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Suggestion for a new product - FEZ module


#1

Just posted this over at Sparkfun… thought I’d post it here as well, as I think GHI ought to get in on this at the ground level ;D

[quote]One of the great advantages of using an Arduino as a hobbyist is that it’s often possible to pull the programmed MCU from the Arduino board and drop it into a custom-made (or protoboard-constructed) permanent home. This is cheap and easy.

For those who prefer the NETMF solutions such as the Netduino or FEZ line of products, things aren’t so easy. These MCUs come in LQFP packages which, even if one had the skills and equipment to solder, would require a custom board to be designed and produced.

I propose a breakout board for the USBizi100 and/or USBizi144 chipsets (based on the LPC2387/LPC2388), available from GHI Electronics here. The chipset itself isn’t extremely expensive at $13.18 in quantities of 100. A simple board containing only the bare-minimum required components (which, I believe, consists of simply a crystal and a couple of caps) could be manufactured easily and cheaply, and could provide the same type of modularity to those of us that love the power and flexibility of the NETMF platform.

Thanks for your time!
[/quote]


#2

Would you not consider the FEZ Mini as such a board?


#3

The FEZ Mini is nearly such a board, but it still has a voltage regulator, LDR button, LED, and USB interface on-board. It’s also the same price as a Panda II ($40), so it’s not useful as a cheap permanent replacement for my Panda II.


#4

Sounds like there is a good market for four or five of this type of board.


#5

@ godefroi - the eagle files are open source, so why not design what you want and have a pcb fab house make a few? I’m sure you could find some interest here (myself included). You might even be able to find a fellow forum member to do the design if it’s not in your skill set. I’ve pondered the same idea for an LED project I’ve prototyped, but have no exp. doing surface mount hardware.


#6

I could probably work up a design in Eagle, and I could even have the PCB fabbed, but doing the SMD soldering to put the thing together is beyond my skills.


#7

So basically a SMD chip on a PCB with pins to stick onto a other PCB?
Sounds reasonable and easy. You would need to make sure that the PCB you are sticking it on hasthe necessary voltage regulations and such.


#8

Yup, pretty much exactly that.


#9

If you really think that there is a resonable demand for something like this. I.E. its important enough for you and / or you will get your money back for PCB fab and parts population i could easily make this board for you.


#10

I would like to see this as well. As a matter of fact, I was thinking about this this morning, but didn’t had the time to post. For a hobbyist the package of the USBizi is nearly impossible to solder, so a breakout board would come in handy for those more permanent installments.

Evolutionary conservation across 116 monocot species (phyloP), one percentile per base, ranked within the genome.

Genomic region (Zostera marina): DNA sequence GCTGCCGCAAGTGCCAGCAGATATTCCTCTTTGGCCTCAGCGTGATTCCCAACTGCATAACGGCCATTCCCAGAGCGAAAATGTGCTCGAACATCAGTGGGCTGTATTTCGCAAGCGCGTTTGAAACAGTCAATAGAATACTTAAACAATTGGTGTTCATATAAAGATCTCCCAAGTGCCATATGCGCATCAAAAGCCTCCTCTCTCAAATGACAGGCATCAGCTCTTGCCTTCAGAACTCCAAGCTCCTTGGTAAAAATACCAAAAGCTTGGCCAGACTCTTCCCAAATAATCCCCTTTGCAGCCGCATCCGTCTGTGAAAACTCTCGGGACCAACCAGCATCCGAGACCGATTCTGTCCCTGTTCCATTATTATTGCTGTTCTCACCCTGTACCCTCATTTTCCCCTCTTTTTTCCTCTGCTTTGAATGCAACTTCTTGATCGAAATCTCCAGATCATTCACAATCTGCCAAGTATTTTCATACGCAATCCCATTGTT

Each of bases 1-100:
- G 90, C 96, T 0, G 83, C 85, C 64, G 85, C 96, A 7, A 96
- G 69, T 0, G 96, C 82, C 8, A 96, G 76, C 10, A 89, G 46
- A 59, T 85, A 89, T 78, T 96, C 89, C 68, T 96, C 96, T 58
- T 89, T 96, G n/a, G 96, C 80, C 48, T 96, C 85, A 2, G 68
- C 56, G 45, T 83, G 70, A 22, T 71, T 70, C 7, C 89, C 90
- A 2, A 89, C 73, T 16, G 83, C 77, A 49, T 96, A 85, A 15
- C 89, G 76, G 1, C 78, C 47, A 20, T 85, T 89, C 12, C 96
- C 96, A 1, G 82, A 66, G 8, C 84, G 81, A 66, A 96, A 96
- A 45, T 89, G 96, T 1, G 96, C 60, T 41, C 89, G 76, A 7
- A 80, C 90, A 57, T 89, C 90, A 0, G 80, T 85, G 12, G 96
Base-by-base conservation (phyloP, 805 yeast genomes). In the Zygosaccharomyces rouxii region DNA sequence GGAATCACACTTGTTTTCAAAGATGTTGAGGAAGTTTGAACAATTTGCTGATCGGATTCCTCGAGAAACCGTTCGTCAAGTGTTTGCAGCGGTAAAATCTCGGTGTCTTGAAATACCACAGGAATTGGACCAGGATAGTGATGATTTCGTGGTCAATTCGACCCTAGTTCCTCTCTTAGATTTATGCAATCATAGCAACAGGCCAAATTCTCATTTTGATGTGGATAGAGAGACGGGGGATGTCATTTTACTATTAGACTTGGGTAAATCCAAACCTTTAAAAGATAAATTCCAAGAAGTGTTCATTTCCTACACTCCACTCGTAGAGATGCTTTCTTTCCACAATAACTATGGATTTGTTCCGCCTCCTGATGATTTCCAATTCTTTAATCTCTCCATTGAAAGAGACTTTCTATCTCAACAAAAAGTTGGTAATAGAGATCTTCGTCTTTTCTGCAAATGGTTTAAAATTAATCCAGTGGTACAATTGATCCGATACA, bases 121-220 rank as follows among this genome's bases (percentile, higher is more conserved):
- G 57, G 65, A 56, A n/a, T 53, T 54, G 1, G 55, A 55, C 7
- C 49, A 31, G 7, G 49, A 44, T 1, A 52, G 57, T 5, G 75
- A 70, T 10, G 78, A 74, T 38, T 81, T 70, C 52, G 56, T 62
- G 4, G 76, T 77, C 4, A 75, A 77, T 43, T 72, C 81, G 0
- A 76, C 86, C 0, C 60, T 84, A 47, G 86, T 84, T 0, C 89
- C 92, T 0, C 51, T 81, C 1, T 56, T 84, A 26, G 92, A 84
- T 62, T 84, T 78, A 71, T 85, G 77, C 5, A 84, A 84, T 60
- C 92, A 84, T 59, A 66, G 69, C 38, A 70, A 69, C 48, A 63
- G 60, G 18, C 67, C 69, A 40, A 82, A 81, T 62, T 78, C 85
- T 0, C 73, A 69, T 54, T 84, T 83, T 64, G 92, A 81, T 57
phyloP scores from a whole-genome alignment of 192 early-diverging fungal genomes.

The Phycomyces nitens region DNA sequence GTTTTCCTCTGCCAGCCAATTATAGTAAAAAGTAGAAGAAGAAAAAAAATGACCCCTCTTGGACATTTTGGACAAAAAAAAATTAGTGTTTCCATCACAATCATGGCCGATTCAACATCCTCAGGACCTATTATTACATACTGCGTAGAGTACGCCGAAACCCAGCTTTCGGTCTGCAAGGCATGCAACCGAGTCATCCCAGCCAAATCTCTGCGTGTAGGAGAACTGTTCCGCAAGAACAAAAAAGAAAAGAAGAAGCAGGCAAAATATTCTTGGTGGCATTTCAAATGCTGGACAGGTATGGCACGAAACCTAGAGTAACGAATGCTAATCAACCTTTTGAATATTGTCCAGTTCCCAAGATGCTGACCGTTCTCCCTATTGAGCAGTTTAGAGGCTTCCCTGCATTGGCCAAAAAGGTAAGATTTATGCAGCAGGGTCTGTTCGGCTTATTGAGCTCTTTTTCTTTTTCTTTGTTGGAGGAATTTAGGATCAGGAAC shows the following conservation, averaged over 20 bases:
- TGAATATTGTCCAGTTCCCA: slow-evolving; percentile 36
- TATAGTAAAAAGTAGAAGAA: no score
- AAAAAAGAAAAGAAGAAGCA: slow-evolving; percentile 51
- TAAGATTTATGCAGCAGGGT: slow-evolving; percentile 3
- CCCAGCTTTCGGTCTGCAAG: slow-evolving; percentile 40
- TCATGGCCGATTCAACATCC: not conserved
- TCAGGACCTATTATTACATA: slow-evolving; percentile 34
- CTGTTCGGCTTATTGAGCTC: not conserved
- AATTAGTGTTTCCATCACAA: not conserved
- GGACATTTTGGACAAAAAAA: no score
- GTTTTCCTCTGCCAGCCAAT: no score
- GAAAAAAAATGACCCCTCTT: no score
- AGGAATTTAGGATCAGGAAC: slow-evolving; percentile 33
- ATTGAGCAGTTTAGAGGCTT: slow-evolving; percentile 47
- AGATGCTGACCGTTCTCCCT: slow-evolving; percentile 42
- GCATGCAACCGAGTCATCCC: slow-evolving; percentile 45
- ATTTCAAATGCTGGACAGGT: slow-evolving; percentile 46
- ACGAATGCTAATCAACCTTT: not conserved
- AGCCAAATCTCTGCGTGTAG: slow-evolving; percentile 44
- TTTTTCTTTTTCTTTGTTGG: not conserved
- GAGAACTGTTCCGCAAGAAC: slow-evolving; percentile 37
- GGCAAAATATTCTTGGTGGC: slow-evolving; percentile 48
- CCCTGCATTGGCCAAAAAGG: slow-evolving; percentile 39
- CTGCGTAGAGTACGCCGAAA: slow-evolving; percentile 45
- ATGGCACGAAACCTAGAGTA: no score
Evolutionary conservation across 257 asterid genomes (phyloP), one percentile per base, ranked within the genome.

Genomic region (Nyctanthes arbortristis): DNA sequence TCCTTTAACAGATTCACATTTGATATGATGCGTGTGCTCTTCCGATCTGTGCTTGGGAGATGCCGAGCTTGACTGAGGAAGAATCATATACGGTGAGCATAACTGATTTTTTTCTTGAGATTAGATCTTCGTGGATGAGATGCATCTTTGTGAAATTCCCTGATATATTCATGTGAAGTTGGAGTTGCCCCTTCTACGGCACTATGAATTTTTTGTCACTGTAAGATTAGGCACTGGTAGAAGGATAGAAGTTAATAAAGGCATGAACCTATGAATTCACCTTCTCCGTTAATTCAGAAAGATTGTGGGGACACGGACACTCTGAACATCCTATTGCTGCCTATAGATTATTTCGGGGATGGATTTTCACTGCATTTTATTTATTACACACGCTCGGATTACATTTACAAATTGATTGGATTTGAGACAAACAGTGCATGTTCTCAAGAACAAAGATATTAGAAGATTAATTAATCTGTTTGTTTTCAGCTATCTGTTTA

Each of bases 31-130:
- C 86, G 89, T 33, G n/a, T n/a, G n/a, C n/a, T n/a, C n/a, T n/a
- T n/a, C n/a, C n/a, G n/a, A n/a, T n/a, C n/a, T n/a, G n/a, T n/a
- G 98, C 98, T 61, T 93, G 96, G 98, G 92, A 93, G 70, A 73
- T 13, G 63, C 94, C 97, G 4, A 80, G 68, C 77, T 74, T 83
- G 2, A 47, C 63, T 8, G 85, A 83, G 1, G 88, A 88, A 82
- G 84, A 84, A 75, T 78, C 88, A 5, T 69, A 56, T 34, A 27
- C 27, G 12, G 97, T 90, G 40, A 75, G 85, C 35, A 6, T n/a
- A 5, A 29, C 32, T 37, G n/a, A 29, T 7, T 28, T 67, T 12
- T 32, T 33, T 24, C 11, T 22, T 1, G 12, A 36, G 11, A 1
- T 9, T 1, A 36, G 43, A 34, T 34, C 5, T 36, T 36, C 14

It should only consist of the crystal with caps and the crystal with caps for the RTC (as I read on most datasheets they should be as close as possible to the chip).

Greetings,
Eric


#11

Even better would be if the USBizi were mounted in the dev board using a socket (i.e. LGA 1155 CPU type) then it might be possible for the hobbyist to solder a matching socket on the permanent PCB and just pop the chip out of the dev and into production. Maybe there’s a gap here that Schmartboard (http://schmartboard.com/) could help fill also. I haven’t tried one of their boards but it’s a neat idea.


#12

Any hobbyist who can’t solder an LQFP100 certainly won’t be able to solder the 1155 pins of an LGA1155 socket. The socket is probably BGA?


#13

I didn’t mean an LGA 1155 literally… I meant the same type of lift-out socket design. [Insert the correct socket # here if one exists that fits the USBizi]


#14

GHI has published some videos of Gus doing micro soldering in the past. It is possible.


#15

Interestingly enough, there does seem to be some LQFP sockets… I didn’t look long enough to see if there are 14x14mm LQFP100 package sockets, but I imagine there are. They’re usually known as “programming sockets” and are used for programming/testing. Unfortuantely, the footprint of the socket doesn’t generally seem to be much more solder-friendly than the LQFP100…


#16

An Eagle novice am I, but I think I’d like to help out here.

Lets talk requirements.

Personally, I think if we’re going to have something like this we probably want it on .1" headers (like the Mini is) so that the header doesn’t become the “next hard thing” for someone who wants to prototype with this.

You could even make it breadboard friendly. Two long rows of pins. Depending on the pins you want, that could be a very long board though :frowning:

I reckon if Gus can solder on USBizi, so can anyone else (ok so I am joking, but I am not freaked out as much as I was previously!). As long as you get good quality PCBs made you have a great chance of doing that successfully, I think.

What other thoughts are there? What should we put on and what should we not ?

USBizi 144 or 100?


#17

QFP & LQFP is not hard to solder at all. The magic is mainly in the paste that you use.
You just need to get your technique down. Actually i prefer to solder a QFN than any other package. Sounds nuts to most but i can solder a QFN faster than the other package types. Except BGA :wink:


#18

I would not bring every pin out, pick the most common / needed pins and bring them out to .1" headers.
as for the rest i would just put DIL pins for the user is they wish to gain access to the others that are not so common. this way you can keep the board small.


#19

Such board is very simple to design so why not let the community make it?

I can check the design when complete


#20

@ GUS [quote]Such board is very simple to design so why not let the community make it?[/quote]

Who are you referring to ?